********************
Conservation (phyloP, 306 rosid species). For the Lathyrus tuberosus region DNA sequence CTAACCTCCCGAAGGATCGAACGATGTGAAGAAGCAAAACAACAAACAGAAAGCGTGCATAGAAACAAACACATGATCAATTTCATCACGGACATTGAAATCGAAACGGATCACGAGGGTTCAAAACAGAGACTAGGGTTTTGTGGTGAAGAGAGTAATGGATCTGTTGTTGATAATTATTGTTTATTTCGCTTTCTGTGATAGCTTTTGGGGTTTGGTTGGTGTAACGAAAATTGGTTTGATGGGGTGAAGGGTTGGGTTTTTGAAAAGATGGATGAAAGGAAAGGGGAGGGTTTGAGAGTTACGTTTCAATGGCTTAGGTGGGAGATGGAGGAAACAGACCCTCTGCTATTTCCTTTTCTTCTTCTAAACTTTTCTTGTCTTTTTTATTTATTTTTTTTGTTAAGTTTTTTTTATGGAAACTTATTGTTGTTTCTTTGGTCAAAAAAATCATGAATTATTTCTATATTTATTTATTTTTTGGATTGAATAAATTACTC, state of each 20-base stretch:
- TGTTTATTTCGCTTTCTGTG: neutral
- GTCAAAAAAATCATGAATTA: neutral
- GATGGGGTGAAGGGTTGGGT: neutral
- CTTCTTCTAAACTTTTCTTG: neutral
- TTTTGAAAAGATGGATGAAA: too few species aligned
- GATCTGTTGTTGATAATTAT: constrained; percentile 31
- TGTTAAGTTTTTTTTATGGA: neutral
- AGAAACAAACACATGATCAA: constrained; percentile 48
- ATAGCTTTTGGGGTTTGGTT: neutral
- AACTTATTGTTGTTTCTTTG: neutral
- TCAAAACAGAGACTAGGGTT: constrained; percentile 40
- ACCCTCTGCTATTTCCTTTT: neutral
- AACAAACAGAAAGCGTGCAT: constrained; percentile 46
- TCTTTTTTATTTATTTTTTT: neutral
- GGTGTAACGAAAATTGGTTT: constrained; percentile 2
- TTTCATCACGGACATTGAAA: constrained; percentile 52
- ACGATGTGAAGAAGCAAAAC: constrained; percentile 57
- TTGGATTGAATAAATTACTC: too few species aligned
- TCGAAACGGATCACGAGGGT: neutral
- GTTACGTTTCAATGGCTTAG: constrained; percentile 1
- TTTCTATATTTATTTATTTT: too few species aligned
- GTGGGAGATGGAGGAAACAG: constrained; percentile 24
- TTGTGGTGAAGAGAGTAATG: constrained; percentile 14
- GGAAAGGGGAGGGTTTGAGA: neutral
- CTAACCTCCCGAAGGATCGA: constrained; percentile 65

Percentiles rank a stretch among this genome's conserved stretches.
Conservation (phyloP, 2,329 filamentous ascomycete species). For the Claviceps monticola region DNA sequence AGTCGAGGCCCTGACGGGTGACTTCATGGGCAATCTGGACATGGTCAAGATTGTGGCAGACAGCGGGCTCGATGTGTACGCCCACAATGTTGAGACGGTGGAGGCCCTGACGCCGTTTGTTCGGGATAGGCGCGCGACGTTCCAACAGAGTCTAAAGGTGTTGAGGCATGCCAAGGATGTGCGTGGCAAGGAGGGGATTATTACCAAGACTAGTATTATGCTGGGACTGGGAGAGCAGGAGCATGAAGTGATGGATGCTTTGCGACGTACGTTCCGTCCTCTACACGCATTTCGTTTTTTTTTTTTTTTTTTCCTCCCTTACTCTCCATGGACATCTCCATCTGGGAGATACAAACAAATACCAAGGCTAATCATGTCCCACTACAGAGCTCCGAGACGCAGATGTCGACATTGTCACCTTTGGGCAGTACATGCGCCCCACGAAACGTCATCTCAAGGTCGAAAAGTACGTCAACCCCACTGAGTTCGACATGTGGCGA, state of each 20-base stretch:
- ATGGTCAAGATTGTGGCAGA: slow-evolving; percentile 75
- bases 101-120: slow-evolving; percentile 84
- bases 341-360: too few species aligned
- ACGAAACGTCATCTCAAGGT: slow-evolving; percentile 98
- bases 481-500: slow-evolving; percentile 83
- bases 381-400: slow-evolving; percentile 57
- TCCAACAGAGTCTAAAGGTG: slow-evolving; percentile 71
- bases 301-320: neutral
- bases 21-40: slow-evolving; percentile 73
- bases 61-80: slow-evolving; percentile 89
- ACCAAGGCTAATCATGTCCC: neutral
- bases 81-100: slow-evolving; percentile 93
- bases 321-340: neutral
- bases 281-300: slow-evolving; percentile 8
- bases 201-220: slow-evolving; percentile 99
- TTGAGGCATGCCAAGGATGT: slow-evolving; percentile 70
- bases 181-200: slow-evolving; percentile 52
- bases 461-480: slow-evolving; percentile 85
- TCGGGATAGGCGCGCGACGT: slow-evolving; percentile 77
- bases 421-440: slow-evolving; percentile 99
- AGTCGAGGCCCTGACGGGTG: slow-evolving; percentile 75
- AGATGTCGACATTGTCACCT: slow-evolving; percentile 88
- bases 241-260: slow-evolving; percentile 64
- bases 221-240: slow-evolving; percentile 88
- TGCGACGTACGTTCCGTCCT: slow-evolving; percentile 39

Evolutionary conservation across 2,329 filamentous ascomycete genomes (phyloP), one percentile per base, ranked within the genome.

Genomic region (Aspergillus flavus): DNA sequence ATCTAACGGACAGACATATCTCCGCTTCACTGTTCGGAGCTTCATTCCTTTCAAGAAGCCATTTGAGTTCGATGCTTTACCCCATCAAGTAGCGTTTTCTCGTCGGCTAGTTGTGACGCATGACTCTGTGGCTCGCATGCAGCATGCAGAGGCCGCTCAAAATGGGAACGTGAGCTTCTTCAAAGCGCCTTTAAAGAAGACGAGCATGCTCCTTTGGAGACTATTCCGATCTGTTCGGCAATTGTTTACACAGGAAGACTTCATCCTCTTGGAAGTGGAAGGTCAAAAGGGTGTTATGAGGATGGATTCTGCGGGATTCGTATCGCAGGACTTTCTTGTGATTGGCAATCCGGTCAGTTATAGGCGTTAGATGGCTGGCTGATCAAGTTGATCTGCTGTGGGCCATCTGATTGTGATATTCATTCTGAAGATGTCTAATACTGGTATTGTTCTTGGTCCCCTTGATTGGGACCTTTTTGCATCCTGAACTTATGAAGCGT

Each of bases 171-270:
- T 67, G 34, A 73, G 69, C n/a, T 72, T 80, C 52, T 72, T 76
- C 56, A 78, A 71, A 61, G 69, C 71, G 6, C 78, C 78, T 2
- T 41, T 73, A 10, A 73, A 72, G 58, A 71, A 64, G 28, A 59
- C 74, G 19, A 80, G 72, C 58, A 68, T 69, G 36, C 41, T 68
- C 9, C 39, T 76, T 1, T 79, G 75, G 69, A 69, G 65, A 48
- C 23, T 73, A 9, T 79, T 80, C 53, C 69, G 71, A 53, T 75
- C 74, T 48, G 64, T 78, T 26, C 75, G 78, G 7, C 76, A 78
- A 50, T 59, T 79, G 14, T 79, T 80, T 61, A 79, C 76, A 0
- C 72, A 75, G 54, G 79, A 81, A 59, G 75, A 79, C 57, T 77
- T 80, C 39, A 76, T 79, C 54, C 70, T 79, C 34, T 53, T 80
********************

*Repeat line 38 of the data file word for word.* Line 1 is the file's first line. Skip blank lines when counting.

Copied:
- bases 61-80: slow-evolving; percentile 89